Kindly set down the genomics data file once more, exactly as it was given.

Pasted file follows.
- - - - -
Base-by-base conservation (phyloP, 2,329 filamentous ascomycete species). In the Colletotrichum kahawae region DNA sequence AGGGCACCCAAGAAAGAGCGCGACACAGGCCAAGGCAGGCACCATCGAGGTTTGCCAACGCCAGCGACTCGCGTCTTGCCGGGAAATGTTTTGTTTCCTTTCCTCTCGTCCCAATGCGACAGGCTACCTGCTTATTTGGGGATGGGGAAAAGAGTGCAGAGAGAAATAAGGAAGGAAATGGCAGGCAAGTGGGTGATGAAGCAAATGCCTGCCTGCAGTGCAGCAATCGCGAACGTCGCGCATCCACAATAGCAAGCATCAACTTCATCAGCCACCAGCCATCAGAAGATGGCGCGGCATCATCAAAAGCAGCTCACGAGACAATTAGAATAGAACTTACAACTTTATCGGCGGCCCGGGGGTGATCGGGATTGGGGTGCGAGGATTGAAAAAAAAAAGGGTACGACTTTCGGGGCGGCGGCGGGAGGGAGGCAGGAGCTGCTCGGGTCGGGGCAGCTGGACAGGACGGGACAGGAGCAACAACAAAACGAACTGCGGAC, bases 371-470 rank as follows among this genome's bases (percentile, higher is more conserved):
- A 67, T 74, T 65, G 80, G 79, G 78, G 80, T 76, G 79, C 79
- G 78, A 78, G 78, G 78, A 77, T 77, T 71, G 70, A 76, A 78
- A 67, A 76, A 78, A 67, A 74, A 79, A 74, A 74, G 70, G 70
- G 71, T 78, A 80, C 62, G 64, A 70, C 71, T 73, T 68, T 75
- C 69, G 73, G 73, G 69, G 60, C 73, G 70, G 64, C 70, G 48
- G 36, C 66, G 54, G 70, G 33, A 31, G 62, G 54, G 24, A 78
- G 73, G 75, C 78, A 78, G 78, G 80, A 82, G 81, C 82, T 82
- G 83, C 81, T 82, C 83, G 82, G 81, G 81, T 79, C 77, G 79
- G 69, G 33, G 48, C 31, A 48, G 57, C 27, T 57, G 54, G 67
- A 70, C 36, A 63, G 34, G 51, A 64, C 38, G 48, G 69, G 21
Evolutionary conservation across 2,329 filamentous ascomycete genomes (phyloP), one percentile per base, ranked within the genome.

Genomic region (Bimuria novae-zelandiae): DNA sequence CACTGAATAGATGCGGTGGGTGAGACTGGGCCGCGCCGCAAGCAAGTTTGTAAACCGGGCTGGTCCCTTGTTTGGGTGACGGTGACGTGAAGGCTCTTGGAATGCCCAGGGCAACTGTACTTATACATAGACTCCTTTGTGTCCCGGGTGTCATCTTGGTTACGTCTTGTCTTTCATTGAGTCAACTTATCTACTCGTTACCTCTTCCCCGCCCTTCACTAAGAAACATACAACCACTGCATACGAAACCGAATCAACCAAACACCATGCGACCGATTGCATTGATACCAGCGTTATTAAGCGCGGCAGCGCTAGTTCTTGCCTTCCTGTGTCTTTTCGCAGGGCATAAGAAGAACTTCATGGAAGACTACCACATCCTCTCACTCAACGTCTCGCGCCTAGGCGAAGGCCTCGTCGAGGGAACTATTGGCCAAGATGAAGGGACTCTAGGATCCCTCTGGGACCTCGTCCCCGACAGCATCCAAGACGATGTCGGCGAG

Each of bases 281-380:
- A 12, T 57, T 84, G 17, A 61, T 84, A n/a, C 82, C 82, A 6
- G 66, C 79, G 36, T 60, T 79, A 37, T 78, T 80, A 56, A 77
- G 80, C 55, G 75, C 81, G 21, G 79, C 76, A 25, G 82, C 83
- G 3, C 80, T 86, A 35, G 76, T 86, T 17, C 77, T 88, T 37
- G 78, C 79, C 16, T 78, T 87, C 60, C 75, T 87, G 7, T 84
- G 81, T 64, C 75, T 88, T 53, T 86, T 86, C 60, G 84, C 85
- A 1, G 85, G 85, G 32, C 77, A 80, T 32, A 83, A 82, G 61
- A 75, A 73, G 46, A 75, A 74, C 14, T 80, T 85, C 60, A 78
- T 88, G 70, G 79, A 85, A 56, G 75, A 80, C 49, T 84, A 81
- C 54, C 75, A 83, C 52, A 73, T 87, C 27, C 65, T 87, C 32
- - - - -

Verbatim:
Base-by-base conservation (phyloP, 2,329 filamentous ascomycete species). In the Colletotrichum kahawae region DNA sequence AGGGCACCCAAGAAAGAGCGCGACACAGGCCAAGGCAGGCACCATCGAGGTTTGCCAACGCCAGCGACTCGCGTCTTGCCGGGAAATGTTTTGTTTCCTTTCCTCTCGTCCCAATGCGACAGGCTACCTGCTTATTTGGGGATGGGGAAAAGAGTGCAGAGAGAAATAAGGAAGGAAATGGCAGGCAAGTGGGTGATGAAGCAAATGCCTGCCTGCAGTGCAGCAATCGCGAACGTCGCGCATCCACAATAGCAAGCATCAACTTCATCAGCCACCAGCCATCAGAAGATGGCGCGGCATCATCAAAAGCAGCTCACGAGACAATTAGAATAGAACTTACAACTTTATCGGCGGCCCGGGGGTGATCGGGATTGGGGTGCGAGGATTGAAAAAAAAAAGGGTACGACTTTCGGGGCGGCGGCGGGAGGGAGGCAGGAGCTGCTCGGGTCGGGGCAGCTGGACAGGACGGGACAGGAGCAACAACAAAACGAACTGCGGAC, bases 371-470 rank as follows among this genome's bases (percentile, higher is more conserved):
- A 67, T 74, T 65, G 80, G 79, G 78, G 80, T 76, G 79, C 79
- G 78, A 78, G 78, G 78, A 77, T 77, T 71, G 70, A 76, A 78
- A 67, A 76, A 78, A 67, A 74, A 79, A 74, A 74, G 70, G 70
- G 71, T 78, A 80, C 62, G 64, A 70, C 71, T 73, T 68, T 75
- C 69, G 73, G 73, G 69, G 60, C 73, G 70, G 64, C 70, G 48
- G 36, C 66, G 54, G 70, G 33, A 31, G 62, G 54, G 24, A 78
- G 73, G 75, C 78, A 78, G 78, G 80, A 82, G 81, C 82, T 82
- G 83, C 81, T 82, C 83, G 82, G 81, G 81, T 79, C 77, G 79
- G 69, G 33, G 48, C 31, A 48, G 57, C 27, T 57, G 54, G 67
- A 70, C 36, A 63, G 34, G 51, A 64, C 38, G 48, G 69, G 21
Evolutionary conservation across 2,329 filamentous ascomycete genomes (phyloP), one percentile per base, ranked within the genome.

Genomic region (Bimuria novae-zelandiae): DNA sequence CACTGAATAGATGCGGTGGGTGAGACTGGGCCGCGCCGCAAGCAAGTTTGTAAACCGGGCTGGTCCCTTGTTTGGGTGACGGTGACGTGAAGGCTCTTGGAATGCCCAGGGCAACTGTACTTATACATAGACTCCTTTGTGTCCCGGGTGTCATCTTGGTTACGTCTTGTCTTTCATTGAGTCAACTTATCTACTCGTTACCTCTTCCCCGCCCTTCACTAAGAAACATACAACCACTGCATACGAAACCGAATCAACCAAACACCATGCGACCGATTGCATTGATACCAGCGTTATTAAGCGCGGCAGCGCTAGTTCTTGCCTTCCTGTGTCTTTTCGCAGGGCATAAGAAGAACTTCATGGAAGACTACCACATCCTCTCACTCAACGTCTCGCGCCTAGGCGAAGGCCTCGTCGAGGGAACTATTGGCCAAGATGAAGGGACTCTAGGATCCCTCTGGGACCTCGTCCCCGACAGCATCCAAGACGATGTCGGCGAG

Each of bases 281-380:
- A 12, T 57, T 84, G 17, A 61, T 84, A n/a, C 82, C 82, A 6
- G 66, C 79, G 36, T 60, T 79, A 37, T 78, T 80, A 56, A 77
- G 80, C 55, G 75, C 81, G 21, G 79, C 76, A 25, G 82, C 83
- G 3, C 80, T 86, A 35, G 76, T 86, T 17, C 77, T 88, T 37
- G 78, C 79, C 16, T 78, T 87, C 60, C 75, T 87, G 7, T 84
- G 81, T 64, C 75, T 88, T 53, T 86, T 86, C 60, G 84, C 85
- A 1, G 85, G 85, G 32, C 77, A 80, T 32, A 83, A 82, G 61
- A 75, A 73, G 46, A 75, A 74, C 14, T 80, T 85, C 60, A 78
- T 88, G 70, G 79, A 85, A 56, G 75, A 80, C 49, T 84, A 81
- C 54, C 75, A 83, C 52, A 73, T 87, C 27, C 65, T 87, C 32